Quick Pre-Christmas post – Frank Watson at Search Engine Watch reports that Wikipedia and Amazon are teaming up to launch a search engine early next year. The story originally broke in the London Times where Wikipedia founder Jimmy Wales was quoted as saying “Google is very good at many types of search, but in many instances it produces nothing but spam and useless crap.”
Later information now indicates that Amazon does not have direct involvement, and that this is a Wikipedia owned project. Evidently, social human input will play a major factor in determining search results. In addition, indications are that the focus of the search engine will be on producing quality results, even if it means sacrificing depth.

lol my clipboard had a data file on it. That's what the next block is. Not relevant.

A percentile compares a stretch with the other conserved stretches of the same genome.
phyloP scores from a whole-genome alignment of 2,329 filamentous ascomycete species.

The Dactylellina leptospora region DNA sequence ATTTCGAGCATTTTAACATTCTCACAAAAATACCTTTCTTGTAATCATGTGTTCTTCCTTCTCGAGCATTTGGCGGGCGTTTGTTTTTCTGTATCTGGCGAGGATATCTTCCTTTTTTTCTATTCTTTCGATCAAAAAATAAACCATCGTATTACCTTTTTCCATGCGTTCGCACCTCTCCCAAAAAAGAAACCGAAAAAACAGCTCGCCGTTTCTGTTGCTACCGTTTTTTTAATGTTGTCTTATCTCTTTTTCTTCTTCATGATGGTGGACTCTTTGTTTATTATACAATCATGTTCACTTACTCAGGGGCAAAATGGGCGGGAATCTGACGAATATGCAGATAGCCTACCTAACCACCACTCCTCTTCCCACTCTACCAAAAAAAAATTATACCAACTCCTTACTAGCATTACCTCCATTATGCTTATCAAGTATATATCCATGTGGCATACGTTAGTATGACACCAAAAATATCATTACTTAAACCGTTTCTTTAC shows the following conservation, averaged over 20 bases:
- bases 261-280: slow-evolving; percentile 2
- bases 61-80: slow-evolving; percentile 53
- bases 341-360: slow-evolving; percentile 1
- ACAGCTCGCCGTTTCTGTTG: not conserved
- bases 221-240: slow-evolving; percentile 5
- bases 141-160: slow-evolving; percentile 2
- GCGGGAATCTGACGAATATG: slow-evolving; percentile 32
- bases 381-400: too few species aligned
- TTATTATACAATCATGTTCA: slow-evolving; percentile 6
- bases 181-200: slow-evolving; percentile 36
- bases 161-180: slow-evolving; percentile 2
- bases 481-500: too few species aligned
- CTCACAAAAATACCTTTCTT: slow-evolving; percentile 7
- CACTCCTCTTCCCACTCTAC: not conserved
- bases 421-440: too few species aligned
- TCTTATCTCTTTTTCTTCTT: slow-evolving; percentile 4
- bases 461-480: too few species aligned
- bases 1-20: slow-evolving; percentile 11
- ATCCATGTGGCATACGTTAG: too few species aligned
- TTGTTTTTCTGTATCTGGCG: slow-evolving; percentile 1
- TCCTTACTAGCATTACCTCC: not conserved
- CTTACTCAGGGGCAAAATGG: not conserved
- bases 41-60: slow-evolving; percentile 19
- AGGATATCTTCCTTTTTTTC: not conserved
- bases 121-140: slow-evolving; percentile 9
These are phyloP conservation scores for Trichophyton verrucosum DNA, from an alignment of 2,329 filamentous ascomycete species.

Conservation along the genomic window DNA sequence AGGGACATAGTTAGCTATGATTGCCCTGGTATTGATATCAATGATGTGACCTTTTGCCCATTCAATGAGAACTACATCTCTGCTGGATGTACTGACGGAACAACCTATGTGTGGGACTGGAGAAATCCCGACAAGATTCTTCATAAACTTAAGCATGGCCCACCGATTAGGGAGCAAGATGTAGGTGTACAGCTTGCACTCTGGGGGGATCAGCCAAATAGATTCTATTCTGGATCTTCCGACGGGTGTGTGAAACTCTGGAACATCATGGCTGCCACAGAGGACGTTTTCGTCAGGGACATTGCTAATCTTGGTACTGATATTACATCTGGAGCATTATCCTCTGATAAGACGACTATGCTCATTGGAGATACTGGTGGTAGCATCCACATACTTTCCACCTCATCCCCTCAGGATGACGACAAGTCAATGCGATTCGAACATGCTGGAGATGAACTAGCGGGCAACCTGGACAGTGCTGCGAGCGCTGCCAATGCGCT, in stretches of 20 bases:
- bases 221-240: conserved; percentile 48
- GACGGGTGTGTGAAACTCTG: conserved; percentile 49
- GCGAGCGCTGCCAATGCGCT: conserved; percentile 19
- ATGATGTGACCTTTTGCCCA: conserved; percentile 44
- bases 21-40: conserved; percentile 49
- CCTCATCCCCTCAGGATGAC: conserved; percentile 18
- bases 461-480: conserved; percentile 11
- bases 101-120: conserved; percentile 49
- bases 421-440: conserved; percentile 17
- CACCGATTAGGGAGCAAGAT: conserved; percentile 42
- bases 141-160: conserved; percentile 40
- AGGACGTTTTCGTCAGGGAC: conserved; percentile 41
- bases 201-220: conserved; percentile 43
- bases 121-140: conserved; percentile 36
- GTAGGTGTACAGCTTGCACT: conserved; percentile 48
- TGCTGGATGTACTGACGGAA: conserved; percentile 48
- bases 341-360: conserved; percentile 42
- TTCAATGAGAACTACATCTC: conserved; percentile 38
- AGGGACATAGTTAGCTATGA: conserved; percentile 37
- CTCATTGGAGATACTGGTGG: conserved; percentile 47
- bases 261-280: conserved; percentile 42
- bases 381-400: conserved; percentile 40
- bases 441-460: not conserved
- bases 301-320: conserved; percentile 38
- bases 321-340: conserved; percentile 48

It will be interesting to see how this search engine does. People will want depth of results. I am also not sure that community based human input will do a good enough job in producing good results. Certainly it will be hard to police this as the index does grow larger.
My belief is that it is possible to do a better job at search, and someday someone will do it. Success will depend on a well built mixture of algorithmic processing power and human review. You can only go so far with pure algorithms, and human review is not at all scalable.
But perhaps it’s possible to build an infrastructure that flags things for human review – either through algorithmic detection, or a sufficient number of complaints from the community. There is no question such an approach would be expensive in comparison the (near) purely algorithmic search.
This might make it difficult for the current search engines to pursue. They are all public companies with operating profit goals that really can’t be changed without blowing a hole into their current valuations. But it would be fun to see someone try it.